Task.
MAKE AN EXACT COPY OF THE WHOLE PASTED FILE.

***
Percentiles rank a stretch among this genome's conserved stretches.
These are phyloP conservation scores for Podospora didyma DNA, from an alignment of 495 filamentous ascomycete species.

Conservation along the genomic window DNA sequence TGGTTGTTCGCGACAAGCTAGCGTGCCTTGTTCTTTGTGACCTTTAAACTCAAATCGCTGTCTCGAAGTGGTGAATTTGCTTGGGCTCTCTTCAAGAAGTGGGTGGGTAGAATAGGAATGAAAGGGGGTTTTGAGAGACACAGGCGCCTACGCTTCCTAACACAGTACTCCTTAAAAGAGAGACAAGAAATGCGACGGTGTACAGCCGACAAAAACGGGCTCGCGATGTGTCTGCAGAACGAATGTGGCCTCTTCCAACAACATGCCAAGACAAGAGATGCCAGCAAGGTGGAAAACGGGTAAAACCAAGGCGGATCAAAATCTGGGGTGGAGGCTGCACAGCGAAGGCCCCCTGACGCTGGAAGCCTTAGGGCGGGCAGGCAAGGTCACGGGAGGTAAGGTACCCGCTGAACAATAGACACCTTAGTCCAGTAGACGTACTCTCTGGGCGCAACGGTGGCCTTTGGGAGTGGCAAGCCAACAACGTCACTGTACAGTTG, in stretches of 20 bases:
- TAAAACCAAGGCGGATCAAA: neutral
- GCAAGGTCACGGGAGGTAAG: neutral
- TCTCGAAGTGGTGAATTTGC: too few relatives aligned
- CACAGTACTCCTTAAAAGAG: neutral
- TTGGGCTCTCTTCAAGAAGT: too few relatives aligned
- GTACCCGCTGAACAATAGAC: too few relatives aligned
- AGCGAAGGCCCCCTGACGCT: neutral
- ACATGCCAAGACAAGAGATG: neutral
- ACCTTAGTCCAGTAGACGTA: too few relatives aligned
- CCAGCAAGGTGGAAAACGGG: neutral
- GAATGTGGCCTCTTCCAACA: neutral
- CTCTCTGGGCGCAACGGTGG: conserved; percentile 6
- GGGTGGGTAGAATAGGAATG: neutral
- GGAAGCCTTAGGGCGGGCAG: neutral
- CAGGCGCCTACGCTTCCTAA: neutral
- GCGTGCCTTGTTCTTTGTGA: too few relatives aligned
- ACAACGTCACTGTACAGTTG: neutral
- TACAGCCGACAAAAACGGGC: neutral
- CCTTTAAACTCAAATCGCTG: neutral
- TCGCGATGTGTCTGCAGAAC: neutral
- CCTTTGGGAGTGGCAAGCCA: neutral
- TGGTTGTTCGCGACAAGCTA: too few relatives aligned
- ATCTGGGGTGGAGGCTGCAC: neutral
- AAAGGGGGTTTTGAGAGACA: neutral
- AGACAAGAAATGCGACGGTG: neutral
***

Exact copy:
Percentiles rank a stretch among this genome's conserved stretches.
These are phyloP conservation scores for Podospora didyma DNA, from an alignment of 495 filamentous ascomycete species.

Conservation along the genomic window DNA sequence TGGTTGTTCGCGACAAGCTAGCGTGCCTTGTTCTTTGTGACCTTTAAACTCAAATCGCTGTCTCGAAGTGGTGAATTTGCTTGGGCTCTCTTCAAGAAGTGGGTGGGTAGAATAGGAATGAAAGGGGGTTTTGAGAGACACAGGCGCCTACGCTTCCTAACACAGTACTCCTTAAAAGAGAGACAAGAAATGCGACGGTGTACAGCCGACAAAAACGGGCTCGCGATGTGTCTGCAGAACGAATGTGGCCTCTTCCAACAACATGCCAAGACAAGAGATGCCAGCAAGGTGGAAAACGGGTAAAACCAAGGCGGATCAAAATCTGGGGTGGAGGCTGCACAGCGAAGGCCCCCTGACGCTGGAAGCCTTAGGGCGGGCAGGCAAGGTCACGGGAGGTAAGGTACCCGCTGAACAATAGACACCTTAGTCCAGTAGACGTACTCTCTGGGCGCAACGGTGGCCTTTGGGAGTGGCAAGCCAACAACGTCACTGTACAGTTG, in stretches of 20 bases:
- TAAAACCAAGGCGGATCAAA: neutral
- GCAAGGTCACGGGAGGTAAG: neutral
- TCTCGAAGTGGTGAATTTGC: too few relatives aligned
- CACAGTACTCCTTAAAAGAG: neutral
- TTGGGCTCTCTTCAAGAAGT: too few relatives aligned
- GTACCCGCTGAACAATAGAC: too few relatives aligned
- AGCGAAGGCCCCCTGACGCT: neutral
- ACATGCCAAGACAAGAGATG: neutral
- ACCTTAGTCCAGTAGACGTA: too few relatives aligned
- CCAGCAAGGTGGAAAACGGG: neutral
- GAATGTGGCCTCTTCCAACA: neutral
- CTCTCTGGGCGCAACGGTGG: conserved; percentile 6
- GGGTGGGTAGAATAGGAATG: neutral
- GGAAGCCTTAGGGCGGGCAG: neutral
- CAGGCGCCTACGCTTCCTAA: neutral
- GCGTGCCTTGTTCTTTGTGA: too few relatives aligned
- ACAACGTCACTGTACAGTTG: neutral
- TACAGCCGACAAAAACGGGC: neutral
- CCTTTAAACTCAAATCGCTG: neutral
- TCGCGATGTGTCTGCAGAAC: neutral
- CCTTTGGGAGTGGCAAGCCA: neutral
- TGGTTGTTCGCGACAAGCTA: too few relatives aligned
- ATCTGGGGTGGAGGCTGCAC: neutral
- AAAGGGGGTTTTGAGAGACA: neutral
- AGACAAGAAATGCGACGGTG: neutral